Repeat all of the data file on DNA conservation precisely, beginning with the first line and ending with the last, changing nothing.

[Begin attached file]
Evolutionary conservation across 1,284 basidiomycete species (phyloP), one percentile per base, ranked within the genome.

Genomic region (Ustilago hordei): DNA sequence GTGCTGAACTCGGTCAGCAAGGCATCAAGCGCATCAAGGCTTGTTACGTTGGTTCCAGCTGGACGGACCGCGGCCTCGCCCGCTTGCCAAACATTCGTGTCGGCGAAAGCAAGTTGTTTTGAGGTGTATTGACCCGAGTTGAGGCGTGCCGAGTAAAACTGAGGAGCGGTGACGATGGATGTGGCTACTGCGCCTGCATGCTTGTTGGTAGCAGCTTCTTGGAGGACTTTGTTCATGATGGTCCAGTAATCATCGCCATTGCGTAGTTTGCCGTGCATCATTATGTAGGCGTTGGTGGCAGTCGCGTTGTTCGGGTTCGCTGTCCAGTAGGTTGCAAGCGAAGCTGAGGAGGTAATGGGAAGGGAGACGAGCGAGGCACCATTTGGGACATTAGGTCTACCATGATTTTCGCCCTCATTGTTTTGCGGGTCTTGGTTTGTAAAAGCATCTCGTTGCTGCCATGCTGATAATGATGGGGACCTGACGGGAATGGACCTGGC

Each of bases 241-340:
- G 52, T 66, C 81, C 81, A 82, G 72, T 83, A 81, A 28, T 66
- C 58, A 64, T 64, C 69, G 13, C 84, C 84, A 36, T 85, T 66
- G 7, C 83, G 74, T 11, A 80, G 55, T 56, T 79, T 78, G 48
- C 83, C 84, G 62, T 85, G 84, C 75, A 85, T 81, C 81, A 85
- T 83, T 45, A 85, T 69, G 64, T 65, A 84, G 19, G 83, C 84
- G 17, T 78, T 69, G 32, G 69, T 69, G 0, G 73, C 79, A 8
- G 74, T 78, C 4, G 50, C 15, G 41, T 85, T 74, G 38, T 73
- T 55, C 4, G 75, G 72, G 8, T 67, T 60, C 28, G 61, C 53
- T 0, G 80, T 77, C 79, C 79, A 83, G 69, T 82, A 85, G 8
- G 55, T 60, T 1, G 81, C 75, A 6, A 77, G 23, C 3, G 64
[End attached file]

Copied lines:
Evolutionary conservation across 1,284 basidiomycete species (phyloP), one percentile per base, ranked within the genome.

Genomic region (Ustilago hordei): DNA sequence GTGCTGAACTCGGTCAGCAAGGCATCAAGCGCATCAAGGCTTGTTACGTTGGTTCCAGCTGGACGGACCGCGGCCTCGCCCGCTTGCCAAACATTCGTGTCGGCGAAAGCAAGTTGTTTTGAGGTGTATTGACCCGAGTTGAGGCGTGCCGAGTAAAACTGAGGAGCGGTGACGATGGATGTGGCTACTGCGCCTGCATGCTTGTTGGTAGCAGCTTCTTGGAGGACTTTGTTCATGATGGTCCAGTAATCATCGCCATTGCGTAGTTTGCCGTGCATCATTATGTAGGCGTTGGTGGCAGTCGCGTTGTTCGGGTTCGCTGTCCAGTAGGTTGCAAGCGAAGCTGAGGAGGTAATGGGAAGGGAGACGAGCGAGGCACCATTTGGGACATTAGGTCTACCATGATTTTCGCCCTCATTGTTTTGCGGGTCTTGGTTTGTAAAAGCATCTCGTTGCTGCCATGCTGATAATGATGGGGACCTGACGGGAATGGACCTGGC

Each of bases 241-340:
- G 52, T 66, C 81, C 81, A 82, G 72, T 83, A 81, A 28, T 66
- C 58, A 64, T 64, C 69, G 13, C 84, C 84, A 36, T 85, T 66
- G 7, C 83, G 74, T 11, A 80, G 55, T 56, T 79, T 78, G 48
- C 83, C 84, G 62, T 85, G 84, C 75, A 85, T 81, C 81, A 85
- T 83, T 45, A 85, T 69, G 64, T 65, A 84, G 19, G 83, C 84
- G 17, T 78, T 69, G 32, G 69, T 69, G 0, G 73, C 79, A 8
- G 74, T 78, C 4, G 50, C 15, G 41, T 85, T 74, G 38, T 73
- T 55, C 4, G 75, G 72, G 8, T 67, T 60, C 28, G 61, C 53
- T 0, G 80, T 77, C 79, C 79, A 83, G 69, T 82, A 85, G 8
- G 55, T 60, T 1, G 81, C 75, A 6, A 77, G 23, C 3, G 64